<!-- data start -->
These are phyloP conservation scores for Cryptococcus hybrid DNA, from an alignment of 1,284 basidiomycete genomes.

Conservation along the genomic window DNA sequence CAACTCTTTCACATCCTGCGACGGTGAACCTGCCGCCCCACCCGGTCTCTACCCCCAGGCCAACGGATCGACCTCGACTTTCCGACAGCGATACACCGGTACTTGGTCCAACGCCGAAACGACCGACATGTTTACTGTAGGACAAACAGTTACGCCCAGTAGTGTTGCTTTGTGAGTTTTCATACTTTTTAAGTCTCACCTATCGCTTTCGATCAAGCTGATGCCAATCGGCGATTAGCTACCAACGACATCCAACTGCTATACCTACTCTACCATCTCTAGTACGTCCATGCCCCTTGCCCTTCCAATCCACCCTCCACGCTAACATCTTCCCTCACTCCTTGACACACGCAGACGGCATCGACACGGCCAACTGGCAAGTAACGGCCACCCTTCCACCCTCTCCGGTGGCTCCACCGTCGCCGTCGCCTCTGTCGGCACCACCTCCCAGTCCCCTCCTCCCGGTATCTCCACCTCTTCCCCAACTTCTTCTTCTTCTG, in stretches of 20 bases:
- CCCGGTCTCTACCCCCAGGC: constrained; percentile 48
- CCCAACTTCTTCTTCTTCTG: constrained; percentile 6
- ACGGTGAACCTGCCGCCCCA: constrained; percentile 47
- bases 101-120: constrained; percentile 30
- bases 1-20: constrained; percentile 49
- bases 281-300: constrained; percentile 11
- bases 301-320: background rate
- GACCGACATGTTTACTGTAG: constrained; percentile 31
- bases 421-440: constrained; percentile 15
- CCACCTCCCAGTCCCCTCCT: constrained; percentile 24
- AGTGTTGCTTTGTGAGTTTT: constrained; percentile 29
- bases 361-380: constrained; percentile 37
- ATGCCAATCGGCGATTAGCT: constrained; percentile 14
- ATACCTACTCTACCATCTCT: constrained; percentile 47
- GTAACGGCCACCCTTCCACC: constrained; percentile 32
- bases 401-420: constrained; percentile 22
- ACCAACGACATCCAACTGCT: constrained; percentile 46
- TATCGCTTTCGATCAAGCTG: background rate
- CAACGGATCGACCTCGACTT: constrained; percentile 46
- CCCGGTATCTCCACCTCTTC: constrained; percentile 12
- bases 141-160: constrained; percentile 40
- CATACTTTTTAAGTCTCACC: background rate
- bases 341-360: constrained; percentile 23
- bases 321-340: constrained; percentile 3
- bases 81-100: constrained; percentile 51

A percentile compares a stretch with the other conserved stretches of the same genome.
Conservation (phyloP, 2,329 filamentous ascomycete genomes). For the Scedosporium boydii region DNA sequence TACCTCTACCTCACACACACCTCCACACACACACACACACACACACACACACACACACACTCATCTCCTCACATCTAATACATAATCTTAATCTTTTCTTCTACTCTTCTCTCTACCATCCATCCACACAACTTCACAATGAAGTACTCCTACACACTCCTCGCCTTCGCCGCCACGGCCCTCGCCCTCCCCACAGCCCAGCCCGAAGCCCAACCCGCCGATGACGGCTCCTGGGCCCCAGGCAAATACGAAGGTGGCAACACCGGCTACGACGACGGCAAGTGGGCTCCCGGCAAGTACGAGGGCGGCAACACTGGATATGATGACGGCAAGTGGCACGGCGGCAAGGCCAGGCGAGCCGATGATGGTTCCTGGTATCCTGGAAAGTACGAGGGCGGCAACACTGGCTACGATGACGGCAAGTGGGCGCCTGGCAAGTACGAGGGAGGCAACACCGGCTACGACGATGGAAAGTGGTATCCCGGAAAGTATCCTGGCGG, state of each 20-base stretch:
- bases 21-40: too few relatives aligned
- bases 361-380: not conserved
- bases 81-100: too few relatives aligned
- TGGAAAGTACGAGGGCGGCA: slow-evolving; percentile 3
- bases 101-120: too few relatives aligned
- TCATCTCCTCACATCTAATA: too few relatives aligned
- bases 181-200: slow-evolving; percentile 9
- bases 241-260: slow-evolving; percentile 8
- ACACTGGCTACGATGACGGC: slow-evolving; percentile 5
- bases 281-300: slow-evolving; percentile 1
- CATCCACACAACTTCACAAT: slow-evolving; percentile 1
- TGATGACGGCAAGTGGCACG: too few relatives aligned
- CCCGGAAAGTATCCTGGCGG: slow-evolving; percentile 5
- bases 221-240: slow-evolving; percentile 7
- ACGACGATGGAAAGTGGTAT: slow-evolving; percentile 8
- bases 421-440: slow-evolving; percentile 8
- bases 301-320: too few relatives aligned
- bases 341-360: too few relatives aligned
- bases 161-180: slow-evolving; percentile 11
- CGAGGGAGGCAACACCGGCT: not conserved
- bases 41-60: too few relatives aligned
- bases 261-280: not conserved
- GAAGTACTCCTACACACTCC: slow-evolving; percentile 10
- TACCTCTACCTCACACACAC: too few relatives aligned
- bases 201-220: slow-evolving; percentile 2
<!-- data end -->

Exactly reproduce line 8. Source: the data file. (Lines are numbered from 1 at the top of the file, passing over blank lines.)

- bases 281-300: constrained; percentile 11